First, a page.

Android TV? That sounds like the resurrection of Google TV, which wasannounced at the 2010 show. Android Wear and Nest? Recall the connected-everywhere vision of Android @Home, the big deal of the 2011 show. Android “L” is just the next version of Android — it’s got a lot of important new design elements and promised enterprise security features, but it’s an incremental release of an already immensely successful product. Google’s new attention to providing cloud infrastructure to third-party developers, while useful, is simply following down the same path Amazon pioneered with AWS a few years back.

I had a similar sense watching Apple’s developers’ conference earlier this month. Our writer Pascal-Emmanuel Gobry drew a lot of flak for his criticism of WWDCand how he thought it reflected on Tim Cook’s leadership as operations guy rather than visionary. I have a lot more admiration for Cook — his reorganization of Apple to be more open and less controlling, and able to concentrate on multiple huge complicated projects at once, are remarkable changes that bode well for the company’s future.

But I understand what Gobry was getting at. What’s the big vision? How does Apple see the future, and what products will it create or enable to help bring us into that future? This is the company whose last three hit products revolutionized the recorded music industry, created the smartphone industry, and threatened the consumer PC industry with irrelevance. (Not to mention, Apple was arguably the inventor, or at least the great popularizer, of the personal computer in the first place.) Instead we got a bunch of disparate ideas and some connective tissue that may or may not be used to construct products that we may or may not want.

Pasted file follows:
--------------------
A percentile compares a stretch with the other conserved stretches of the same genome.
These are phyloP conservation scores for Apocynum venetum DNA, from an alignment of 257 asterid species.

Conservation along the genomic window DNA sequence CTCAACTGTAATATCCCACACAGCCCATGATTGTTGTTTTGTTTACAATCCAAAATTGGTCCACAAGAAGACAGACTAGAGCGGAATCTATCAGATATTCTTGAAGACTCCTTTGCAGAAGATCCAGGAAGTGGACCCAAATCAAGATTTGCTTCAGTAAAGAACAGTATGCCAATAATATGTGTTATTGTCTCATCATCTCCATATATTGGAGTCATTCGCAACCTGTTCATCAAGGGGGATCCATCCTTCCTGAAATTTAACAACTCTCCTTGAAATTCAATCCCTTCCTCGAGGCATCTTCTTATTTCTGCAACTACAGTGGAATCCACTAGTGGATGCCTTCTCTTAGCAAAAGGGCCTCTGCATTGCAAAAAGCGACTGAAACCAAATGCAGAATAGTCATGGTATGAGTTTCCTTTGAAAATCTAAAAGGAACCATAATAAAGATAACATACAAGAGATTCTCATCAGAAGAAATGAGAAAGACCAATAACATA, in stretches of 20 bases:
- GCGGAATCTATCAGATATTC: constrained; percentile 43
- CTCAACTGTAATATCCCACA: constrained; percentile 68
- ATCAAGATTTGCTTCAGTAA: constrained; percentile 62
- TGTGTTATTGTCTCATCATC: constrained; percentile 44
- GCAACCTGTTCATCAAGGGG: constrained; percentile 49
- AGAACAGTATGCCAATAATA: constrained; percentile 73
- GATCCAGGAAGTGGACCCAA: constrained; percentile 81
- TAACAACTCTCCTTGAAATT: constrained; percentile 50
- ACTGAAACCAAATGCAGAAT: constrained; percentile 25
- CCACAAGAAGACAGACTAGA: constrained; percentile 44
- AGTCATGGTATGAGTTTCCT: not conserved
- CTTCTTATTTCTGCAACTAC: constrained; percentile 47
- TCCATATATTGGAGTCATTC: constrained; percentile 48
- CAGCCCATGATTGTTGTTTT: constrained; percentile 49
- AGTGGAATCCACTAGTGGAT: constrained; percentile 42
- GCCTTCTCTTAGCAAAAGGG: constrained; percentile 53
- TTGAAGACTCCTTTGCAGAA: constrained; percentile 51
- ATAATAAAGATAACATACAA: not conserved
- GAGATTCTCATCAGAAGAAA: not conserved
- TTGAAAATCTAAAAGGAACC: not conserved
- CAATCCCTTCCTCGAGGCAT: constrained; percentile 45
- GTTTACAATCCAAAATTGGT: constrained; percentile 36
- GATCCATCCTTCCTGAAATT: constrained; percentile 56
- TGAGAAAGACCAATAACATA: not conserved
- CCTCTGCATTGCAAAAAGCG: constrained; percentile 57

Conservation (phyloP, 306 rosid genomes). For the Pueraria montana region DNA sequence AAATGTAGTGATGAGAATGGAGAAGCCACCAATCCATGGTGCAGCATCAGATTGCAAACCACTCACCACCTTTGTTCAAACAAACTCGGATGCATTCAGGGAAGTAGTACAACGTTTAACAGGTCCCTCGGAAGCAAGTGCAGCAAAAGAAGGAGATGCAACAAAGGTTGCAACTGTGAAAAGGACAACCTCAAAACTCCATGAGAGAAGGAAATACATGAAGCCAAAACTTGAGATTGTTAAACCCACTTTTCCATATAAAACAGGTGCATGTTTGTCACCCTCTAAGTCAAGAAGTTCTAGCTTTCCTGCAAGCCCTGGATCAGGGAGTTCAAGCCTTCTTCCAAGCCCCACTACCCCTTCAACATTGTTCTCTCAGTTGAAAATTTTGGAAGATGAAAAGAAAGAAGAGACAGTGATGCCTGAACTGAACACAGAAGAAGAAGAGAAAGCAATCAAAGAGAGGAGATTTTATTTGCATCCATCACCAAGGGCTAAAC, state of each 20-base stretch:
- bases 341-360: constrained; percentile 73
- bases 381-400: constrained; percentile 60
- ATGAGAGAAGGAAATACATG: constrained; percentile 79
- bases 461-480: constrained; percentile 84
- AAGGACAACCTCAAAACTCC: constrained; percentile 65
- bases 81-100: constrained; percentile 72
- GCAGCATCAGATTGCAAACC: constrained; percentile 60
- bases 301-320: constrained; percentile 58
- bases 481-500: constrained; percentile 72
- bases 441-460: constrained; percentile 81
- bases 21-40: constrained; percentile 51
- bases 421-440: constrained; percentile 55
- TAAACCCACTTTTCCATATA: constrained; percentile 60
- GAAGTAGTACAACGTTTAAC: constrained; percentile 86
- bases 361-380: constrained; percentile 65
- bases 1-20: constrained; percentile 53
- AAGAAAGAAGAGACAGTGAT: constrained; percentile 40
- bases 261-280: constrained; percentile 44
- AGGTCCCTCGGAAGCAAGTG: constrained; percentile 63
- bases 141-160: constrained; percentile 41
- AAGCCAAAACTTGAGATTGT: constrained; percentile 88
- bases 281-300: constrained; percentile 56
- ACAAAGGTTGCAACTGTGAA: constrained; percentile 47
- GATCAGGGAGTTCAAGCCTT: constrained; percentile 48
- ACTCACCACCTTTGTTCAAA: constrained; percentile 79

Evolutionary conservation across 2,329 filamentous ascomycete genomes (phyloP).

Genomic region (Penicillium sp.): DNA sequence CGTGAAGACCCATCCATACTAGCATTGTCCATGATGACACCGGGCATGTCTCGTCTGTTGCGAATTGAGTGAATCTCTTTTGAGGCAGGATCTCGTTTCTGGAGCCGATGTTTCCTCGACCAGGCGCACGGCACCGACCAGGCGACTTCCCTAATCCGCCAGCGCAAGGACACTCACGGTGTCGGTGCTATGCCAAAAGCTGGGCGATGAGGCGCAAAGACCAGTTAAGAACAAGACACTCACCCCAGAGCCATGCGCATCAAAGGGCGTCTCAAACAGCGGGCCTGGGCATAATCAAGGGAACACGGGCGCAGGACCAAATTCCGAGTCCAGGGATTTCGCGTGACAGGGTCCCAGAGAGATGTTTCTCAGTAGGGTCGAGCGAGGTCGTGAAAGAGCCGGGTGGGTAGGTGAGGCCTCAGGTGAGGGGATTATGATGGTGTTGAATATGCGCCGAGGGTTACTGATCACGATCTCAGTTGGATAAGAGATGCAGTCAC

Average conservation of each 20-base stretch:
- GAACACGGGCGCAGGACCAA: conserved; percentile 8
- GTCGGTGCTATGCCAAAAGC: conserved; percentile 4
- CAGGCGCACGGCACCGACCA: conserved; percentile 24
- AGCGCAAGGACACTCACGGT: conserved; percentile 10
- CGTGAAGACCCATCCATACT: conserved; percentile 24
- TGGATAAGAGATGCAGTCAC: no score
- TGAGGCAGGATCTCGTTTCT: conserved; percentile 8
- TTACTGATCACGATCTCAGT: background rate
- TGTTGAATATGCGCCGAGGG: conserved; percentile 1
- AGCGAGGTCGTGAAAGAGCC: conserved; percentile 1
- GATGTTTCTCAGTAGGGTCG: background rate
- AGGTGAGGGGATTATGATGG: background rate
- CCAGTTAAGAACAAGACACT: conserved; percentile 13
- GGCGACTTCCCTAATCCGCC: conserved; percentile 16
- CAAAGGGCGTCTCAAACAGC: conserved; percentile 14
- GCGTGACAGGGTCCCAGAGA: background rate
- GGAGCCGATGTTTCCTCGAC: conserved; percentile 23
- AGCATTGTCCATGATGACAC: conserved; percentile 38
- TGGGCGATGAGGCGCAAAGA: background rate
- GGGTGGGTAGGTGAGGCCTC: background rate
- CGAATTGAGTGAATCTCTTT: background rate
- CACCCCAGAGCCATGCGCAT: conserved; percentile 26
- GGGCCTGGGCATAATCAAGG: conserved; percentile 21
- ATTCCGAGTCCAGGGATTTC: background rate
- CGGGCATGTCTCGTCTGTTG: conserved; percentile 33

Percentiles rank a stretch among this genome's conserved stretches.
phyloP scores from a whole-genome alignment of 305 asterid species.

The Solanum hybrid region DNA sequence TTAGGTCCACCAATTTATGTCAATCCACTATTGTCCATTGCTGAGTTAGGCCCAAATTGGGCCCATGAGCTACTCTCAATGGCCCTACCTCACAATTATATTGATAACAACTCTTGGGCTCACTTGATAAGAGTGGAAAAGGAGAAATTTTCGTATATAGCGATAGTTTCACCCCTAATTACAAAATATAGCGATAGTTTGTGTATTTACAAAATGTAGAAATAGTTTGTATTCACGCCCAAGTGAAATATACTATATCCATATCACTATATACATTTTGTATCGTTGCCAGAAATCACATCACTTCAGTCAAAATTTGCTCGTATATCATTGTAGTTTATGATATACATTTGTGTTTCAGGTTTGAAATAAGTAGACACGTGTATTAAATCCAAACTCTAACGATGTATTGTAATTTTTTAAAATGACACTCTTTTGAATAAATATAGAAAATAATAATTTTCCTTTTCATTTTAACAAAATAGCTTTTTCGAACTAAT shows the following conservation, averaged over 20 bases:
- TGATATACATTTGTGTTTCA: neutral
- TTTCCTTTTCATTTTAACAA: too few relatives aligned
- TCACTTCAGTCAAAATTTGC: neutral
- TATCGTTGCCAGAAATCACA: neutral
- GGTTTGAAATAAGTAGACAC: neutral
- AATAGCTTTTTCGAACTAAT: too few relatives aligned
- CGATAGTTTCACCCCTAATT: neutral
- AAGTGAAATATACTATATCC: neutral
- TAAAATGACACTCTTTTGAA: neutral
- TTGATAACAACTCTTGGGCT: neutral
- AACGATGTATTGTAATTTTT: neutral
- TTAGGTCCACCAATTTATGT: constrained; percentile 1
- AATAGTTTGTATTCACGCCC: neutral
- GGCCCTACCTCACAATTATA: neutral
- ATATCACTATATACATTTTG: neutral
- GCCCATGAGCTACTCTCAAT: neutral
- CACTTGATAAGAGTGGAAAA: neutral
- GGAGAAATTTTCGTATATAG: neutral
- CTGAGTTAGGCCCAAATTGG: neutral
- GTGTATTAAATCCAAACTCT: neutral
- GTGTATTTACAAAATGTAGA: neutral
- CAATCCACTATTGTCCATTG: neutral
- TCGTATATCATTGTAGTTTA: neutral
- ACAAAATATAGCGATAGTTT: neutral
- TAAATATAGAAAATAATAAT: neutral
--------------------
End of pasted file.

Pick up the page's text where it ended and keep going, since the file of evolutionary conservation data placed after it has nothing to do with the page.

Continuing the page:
Part of the “meh” comes from a misunderstanding of what these conferences actually are. Because Apple and Google have done so much to revolutionize technology for everybody, we sometimes forget that these are conferences for developers — the people who build the next generation of products that will wow and delight us. They’re not for the rest of us, really.

But still. There’s a sense right now that big technology companies and startups alike are casting around for the next big thing.

Everybody seems to agree that the next wave of computing will involve a bunch of previously dumb devices becoming smarter with new kinds of sensors and processing power provided largely by cloud services, and getting connected up in some fashion. This data will be collected and compiled and used to provide custom-tailored services, even to the point of anticipating your desires before you have them.

This is what’s behind Apple’s HomeKit and CarPlay, Google’s acquisitions of Nest and Dropcam its new connected car and TV initiatives, Microsoft CEO Satya Nadella’s talk of “ubiquitous computing and ambient intelligence,” and Internet of Things and big data efforts by enterprise giants from Cisco to SAP to Salesforce. Not to mention hundreds of startups.